The only valid meta in the largest searchengines nowdays are decription, and it do not carry much weight.
Three, four years ago the correct metatags were highly important.
There is however some local, regional search engiens around that is using old technology.
The best thing you can do is to improve the visual content to keep your visitors and/or clients happy.
A well formed title, description and keywords are all you really need to bother with and for an apparently increasing number of search engines, these won't necessarily count for much. The content of your pages however, will.
The revisit tag is quite redundent AFAIK - Googlebot will come back and revisit your site when it feels like it, not when you tell it to.
Yes I agree with ritch well formed title, description is a must with good content
Once again, overuse has killed the value of the tag. The "local computer expert" is not up to date - why not suggest they read WebmasterWorld? ;-)
Controlling the frequency of re-visits is only in your hands to a certain extent.
By adding new content regulary, and raising the profile of the site, will enhance the possibilities of being regularly visited, particularly by Googlebot.
Paid inclusion is the other way of controlling revisits.
Should we then remove the revisit tag completely, lest some spider comes around and decides it's not time to visit us? Or is this tag just completely ignored by spiders? I guess taking it off would save a few k on the html also.
it's ignored by spiders, I'd remove it
Monkscuba, yes I would remove it, but i always leave in the
<TITLE>Keyword phrase and company</TITLE>
<META NAME="DESCRIPTION" CONTENT="same as title">
<META NAME="KEYWORDS" CONTENT="same as title">
<META NAME="ROBOTS" CONTENT="index,follow">
<META NAME="rating" CONTENT="general">
<META NAME="copyright" CONTENT="it's mine keep off">
|<META NAME="ROBOTS" CONTENT="index,follow"> |
Question - is that not the default for all search engines anyway, unless told otherwise?
yes it is but it reminds me which pages to i need to exclude if that makes sense,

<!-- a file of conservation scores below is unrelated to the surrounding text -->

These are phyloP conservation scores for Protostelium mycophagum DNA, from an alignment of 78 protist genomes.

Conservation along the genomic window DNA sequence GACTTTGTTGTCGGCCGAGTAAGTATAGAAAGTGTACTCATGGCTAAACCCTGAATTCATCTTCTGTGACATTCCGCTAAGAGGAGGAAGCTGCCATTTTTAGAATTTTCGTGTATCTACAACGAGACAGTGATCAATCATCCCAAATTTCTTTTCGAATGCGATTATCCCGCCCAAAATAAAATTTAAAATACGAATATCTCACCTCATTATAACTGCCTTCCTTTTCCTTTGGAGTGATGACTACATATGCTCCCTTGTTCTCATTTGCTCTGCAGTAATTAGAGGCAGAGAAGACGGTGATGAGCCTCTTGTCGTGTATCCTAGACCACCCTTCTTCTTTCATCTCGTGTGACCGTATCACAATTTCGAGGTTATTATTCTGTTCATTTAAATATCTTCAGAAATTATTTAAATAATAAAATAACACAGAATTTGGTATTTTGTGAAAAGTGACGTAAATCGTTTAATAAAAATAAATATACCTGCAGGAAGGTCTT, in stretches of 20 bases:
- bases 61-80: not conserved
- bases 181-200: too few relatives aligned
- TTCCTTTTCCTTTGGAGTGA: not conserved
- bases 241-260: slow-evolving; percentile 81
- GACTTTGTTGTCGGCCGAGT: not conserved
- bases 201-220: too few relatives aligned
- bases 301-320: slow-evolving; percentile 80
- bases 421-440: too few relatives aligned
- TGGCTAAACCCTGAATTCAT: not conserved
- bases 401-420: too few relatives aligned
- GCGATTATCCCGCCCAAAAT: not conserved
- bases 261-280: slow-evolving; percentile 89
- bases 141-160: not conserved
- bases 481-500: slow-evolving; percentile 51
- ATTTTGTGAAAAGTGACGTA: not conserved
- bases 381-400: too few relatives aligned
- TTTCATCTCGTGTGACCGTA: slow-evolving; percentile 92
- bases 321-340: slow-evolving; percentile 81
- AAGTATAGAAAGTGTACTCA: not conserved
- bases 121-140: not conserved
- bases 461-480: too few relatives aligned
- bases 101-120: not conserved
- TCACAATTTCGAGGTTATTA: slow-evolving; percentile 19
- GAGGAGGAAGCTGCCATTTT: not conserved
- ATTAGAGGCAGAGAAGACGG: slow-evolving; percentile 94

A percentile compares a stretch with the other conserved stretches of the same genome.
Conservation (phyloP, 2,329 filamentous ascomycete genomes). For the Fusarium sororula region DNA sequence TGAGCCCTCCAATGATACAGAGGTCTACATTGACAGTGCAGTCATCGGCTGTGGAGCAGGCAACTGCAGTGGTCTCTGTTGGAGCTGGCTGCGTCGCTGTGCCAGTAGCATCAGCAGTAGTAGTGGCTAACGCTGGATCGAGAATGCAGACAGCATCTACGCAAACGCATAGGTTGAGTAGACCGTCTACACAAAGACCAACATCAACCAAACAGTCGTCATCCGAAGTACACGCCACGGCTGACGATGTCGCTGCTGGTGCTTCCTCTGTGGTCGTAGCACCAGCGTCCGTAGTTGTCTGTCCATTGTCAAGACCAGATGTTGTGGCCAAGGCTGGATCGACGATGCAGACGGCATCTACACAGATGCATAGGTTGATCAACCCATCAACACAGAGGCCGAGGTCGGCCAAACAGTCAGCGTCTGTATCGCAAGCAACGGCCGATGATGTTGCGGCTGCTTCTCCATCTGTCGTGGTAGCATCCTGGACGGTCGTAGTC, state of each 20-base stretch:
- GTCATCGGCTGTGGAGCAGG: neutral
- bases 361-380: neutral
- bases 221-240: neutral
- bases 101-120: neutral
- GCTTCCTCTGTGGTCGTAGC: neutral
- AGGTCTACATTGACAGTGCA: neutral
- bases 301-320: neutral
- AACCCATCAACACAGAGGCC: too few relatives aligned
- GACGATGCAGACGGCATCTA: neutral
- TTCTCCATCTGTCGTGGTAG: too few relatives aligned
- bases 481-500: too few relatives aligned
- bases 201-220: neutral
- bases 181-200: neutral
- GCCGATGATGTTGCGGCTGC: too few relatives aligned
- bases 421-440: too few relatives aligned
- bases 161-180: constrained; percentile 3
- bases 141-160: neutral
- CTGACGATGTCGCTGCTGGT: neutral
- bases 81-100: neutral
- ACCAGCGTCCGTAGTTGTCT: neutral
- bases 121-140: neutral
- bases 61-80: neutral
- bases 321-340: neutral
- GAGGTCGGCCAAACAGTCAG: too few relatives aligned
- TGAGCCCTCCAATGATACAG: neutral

everypage as <META NAME="ROBOTS" CONTENT="index,follow">
if i don't want google to to index it i Know i have to change that page and not rely on a robots.txt file that somebody else could page in my company
I see - good point too!
I would add a !DOCTYPE to the beginning, something like:
<!DOCTYPE HTML PUBLIC "-//W3C//DTD HTML 4.01 Transitional//EN">
The <title> is important.
You should define the Character encoding and the Content Language for the page, something like:
<meta http-equiv="Content-Type" content="text/html; charset=ISO-8859-1">
<meta http-equiv="Content-Language" content="en-gb">
I like to disable the IE toolbar thingy so next is:
<meta http-equiv="imagetoolbar" content="no">
You need a description tag:
<meta name="Description" content="Nice site or page description goes here">
I still use Keywords although I know that very little uses them:
<meta name="Keywords" content="put all your keywords in a list">
I don't like the idea of smart tags, so bury it just in case the idea ever comes back:
<meta name="MSSmartTagsPreventParsing" content="TRUE">
The robots tag is added to pages that I don't want indexed or followed, but I know the default action is:
<meta name="robots" content="index,follow">
Hope that helps.
|I like to disable the IE toolbar thingy so next is: |
<meta http-equiv="imagetoolbar" content="no">"
What exactly is the toolbar thingy that is disabled by this meta tag?
Jabzebedwa, it's the toolbar IE6 displays when hovering over larger images.
Don't throw out your meta-tags yet. You might want to read this.
There's yet another MS tag
<meta http-equiv="MSThemeCompatible" content="no" />
See the heading "Windows XP user interface support" on this page. Jabzebedwa see "Image toolbar" on the same page.
I couldn’t find a complete list of what page elements are affect by it.
I don't want to go there today.
LOL g1smd agreed. If MS keeps it up we'll either be making pages without style or meta tags will out weigh content :)